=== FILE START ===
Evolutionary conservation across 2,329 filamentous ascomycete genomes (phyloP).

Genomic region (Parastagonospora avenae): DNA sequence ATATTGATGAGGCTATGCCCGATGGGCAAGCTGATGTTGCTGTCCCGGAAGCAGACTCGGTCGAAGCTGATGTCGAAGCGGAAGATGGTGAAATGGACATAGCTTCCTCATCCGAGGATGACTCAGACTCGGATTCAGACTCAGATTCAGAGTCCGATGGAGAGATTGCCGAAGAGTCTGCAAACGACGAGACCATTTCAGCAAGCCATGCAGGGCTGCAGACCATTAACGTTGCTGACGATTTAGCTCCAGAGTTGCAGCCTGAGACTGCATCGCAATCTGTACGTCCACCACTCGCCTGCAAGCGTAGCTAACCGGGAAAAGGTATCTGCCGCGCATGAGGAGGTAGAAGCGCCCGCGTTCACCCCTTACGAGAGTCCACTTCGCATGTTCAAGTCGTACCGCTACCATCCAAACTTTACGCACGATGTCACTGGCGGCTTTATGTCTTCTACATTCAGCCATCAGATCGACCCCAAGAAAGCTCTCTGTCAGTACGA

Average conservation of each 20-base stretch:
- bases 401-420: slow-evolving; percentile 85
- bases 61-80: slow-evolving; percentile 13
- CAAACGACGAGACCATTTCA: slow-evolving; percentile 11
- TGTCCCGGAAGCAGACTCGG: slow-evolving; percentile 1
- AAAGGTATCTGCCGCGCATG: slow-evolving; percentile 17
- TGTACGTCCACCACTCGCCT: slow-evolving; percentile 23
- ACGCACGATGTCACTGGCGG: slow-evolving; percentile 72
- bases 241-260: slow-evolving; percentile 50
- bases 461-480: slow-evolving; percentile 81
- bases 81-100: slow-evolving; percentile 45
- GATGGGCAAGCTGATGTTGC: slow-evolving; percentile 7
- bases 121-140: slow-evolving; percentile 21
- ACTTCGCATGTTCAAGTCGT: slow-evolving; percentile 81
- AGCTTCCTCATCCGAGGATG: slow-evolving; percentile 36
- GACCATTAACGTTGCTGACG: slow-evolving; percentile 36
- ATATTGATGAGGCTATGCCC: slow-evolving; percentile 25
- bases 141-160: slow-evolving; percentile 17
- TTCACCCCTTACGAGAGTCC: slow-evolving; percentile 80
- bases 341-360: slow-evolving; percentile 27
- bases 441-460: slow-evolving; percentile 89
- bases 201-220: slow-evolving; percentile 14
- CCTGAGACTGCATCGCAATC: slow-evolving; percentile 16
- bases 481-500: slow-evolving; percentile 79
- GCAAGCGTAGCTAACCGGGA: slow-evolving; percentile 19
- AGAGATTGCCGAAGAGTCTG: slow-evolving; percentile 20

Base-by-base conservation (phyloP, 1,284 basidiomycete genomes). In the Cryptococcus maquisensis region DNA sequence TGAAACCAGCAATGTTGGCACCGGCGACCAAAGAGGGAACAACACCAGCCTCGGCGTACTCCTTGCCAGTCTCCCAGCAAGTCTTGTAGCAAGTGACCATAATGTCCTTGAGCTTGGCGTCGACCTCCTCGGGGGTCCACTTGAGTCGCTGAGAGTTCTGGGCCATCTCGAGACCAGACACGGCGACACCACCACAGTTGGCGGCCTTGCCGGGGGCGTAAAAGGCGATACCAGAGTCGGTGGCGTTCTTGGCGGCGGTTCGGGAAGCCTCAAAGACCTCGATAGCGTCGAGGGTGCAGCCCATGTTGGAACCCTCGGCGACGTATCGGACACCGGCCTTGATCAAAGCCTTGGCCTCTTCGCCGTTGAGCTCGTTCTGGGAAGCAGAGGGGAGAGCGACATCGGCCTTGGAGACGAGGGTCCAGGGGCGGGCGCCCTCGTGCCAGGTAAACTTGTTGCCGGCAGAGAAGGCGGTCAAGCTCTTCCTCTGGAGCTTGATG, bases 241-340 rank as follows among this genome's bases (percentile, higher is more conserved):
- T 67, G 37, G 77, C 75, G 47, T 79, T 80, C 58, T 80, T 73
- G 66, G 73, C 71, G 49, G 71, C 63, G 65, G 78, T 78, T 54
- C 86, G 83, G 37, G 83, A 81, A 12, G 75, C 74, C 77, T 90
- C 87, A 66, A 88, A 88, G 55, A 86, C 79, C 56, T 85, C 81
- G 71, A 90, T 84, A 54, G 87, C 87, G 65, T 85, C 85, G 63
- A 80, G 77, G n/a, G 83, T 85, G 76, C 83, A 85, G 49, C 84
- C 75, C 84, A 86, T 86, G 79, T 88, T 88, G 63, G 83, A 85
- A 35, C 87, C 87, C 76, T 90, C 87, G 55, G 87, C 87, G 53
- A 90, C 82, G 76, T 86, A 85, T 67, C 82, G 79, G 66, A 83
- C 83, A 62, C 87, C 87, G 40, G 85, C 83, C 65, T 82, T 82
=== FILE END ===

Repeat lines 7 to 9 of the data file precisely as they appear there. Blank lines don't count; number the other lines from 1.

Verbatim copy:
- TGTCCCGGAAGCAGACTCGG: slow-evolving; percentile 1
- AAAGGTATCTGCCGCGCATG: slow-evolving; percentile 17
- TGTACGTCCACCACTCGCCT: slow-evolving; percentile 23